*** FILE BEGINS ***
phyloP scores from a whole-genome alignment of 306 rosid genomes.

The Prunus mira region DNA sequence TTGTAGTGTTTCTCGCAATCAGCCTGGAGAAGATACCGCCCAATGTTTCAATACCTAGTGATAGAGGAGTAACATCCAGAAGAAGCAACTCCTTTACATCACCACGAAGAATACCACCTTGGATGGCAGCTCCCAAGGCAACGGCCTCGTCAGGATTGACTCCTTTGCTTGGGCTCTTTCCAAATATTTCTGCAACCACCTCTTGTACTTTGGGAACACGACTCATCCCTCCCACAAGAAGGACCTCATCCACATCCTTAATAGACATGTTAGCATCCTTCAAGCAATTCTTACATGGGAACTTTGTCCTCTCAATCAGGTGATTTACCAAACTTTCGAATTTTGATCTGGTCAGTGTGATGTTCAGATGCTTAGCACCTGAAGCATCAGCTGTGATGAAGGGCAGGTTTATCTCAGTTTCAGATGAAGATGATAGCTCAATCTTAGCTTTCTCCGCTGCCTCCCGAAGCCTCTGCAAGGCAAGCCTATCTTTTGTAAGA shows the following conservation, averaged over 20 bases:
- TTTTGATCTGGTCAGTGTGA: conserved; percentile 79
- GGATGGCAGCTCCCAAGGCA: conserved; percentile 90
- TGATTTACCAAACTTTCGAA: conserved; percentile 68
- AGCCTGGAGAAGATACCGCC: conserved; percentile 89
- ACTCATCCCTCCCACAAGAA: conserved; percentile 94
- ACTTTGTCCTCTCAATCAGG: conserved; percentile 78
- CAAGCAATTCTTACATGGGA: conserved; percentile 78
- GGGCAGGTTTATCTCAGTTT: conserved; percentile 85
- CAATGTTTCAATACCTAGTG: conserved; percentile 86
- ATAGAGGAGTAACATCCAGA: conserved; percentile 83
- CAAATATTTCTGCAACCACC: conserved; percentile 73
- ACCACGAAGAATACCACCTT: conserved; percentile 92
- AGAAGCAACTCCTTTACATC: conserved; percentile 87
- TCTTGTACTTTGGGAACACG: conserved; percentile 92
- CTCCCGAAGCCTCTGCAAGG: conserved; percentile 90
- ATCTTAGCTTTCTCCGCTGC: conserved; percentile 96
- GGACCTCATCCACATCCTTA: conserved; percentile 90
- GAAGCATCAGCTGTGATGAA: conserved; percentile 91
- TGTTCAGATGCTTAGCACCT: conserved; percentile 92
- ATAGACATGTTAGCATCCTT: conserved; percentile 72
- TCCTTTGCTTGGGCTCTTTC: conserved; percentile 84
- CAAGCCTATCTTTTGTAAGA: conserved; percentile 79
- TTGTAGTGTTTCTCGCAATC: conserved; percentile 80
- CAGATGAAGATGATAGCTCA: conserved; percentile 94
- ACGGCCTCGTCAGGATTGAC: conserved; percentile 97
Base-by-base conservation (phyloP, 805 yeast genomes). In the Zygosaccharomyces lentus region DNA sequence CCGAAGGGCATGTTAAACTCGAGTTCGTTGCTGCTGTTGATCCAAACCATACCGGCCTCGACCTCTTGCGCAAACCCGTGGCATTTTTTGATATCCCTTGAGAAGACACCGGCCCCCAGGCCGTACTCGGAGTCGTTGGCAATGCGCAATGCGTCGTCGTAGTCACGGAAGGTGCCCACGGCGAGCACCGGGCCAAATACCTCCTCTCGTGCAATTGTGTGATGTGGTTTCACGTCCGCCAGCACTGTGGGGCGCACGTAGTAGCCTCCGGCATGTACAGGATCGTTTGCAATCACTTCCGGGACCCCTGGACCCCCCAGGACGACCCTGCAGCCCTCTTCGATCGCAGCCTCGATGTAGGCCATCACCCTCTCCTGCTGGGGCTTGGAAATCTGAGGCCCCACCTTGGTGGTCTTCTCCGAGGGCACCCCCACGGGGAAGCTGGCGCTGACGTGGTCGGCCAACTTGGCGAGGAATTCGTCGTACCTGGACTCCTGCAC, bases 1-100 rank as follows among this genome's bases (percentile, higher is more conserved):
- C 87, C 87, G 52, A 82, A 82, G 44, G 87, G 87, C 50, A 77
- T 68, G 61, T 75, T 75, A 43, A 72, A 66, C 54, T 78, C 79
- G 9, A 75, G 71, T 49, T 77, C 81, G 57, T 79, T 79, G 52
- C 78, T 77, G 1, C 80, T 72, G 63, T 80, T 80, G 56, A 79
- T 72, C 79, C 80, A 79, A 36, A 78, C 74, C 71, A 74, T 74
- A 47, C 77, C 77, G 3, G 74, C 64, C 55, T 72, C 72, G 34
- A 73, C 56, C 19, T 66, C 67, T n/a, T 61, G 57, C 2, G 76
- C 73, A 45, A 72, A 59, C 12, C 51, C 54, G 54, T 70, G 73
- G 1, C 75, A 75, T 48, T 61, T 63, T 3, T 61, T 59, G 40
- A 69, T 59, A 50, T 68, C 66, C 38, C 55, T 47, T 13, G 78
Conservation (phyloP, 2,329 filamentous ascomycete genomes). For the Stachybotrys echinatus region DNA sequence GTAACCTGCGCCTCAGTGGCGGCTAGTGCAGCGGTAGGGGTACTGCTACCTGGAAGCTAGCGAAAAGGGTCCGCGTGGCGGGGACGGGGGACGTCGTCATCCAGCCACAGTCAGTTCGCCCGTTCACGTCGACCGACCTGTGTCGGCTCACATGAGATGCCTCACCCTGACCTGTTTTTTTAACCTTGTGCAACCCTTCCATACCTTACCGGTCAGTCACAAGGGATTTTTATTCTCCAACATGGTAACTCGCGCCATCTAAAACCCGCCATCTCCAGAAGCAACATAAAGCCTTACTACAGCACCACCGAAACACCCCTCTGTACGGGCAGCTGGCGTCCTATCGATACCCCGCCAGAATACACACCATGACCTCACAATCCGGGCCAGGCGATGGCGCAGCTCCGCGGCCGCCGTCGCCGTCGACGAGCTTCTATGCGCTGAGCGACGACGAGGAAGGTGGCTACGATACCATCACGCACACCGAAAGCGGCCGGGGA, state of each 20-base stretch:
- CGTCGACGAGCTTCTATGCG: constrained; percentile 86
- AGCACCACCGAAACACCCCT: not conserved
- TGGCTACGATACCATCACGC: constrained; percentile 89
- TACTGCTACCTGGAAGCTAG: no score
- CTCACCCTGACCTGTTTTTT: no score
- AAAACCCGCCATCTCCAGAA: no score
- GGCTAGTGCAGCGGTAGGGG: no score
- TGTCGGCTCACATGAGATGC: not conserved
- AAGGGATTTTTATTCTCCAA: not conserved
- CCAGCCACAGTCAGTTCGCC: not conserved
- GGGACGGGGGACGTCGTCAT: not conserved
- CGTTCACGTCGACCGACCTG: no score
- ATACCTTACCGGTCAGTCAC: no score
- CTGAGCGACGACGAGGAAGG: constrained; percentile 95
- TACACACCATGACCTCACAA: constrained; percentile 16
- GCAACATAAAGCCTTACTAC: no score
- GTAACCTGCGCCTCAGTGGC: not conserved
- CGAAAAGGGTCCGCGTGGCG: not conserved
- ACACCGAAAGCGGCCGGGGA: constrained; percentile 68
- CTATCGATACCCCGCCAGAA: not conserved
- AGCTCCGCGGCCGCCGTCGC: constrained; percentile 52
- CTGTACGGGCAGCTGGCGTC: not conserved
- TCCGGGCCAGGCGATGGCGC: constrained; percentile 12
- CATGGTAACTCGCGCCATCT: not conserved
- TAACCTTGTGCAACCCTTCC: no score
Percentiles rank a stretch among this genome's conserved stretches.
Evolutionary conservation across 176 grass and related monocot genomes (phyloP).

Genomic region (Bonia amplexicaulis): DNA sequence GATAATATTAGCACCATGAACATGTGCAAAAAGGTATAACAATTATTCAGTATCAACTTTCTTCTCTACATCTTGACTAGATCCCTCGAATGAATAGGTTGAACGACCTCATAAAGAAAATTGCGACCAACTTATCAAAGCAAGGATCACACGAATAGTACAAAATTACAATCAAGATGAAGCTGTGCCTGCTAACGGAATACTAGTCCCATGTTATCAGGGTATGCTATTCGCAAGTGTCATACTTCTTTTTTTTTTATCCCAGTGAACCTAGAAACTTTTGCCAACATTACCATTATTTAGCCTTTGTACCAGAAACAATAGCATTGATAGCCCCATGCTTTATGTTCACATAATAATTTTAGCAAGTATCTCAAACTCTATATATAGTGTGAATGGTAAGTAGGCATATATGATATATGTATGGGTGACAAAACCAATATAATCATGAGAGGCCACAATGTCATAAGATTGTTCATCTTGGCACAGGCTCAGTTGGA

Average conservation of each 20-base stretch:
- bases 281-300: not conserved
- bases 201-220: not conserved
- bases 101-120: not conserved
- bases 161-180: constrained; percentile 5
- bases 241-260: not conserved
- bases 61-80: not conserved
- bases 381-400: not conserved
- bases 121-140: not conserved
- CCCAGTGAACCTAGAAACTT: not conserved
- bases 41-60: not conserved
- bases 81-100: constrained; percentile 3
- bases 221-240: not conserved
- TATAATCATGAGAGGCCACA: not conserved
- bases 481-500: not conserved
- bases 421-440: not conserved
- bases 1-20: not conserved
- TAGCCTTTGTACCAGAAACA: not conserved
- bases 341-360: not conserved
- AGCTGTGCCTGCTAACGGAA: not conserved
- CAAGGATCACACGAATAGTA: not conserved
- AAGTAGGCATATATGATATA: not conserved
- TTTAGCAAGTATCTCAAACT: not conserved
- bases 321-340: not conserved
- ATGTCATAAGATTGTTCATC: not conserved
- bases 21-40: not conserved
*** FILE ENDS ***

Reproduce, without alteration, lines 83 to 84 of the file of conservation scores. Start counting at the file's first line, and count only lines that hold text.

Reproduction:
- bases 421-440: not conserved
- bases 1-20: not conserved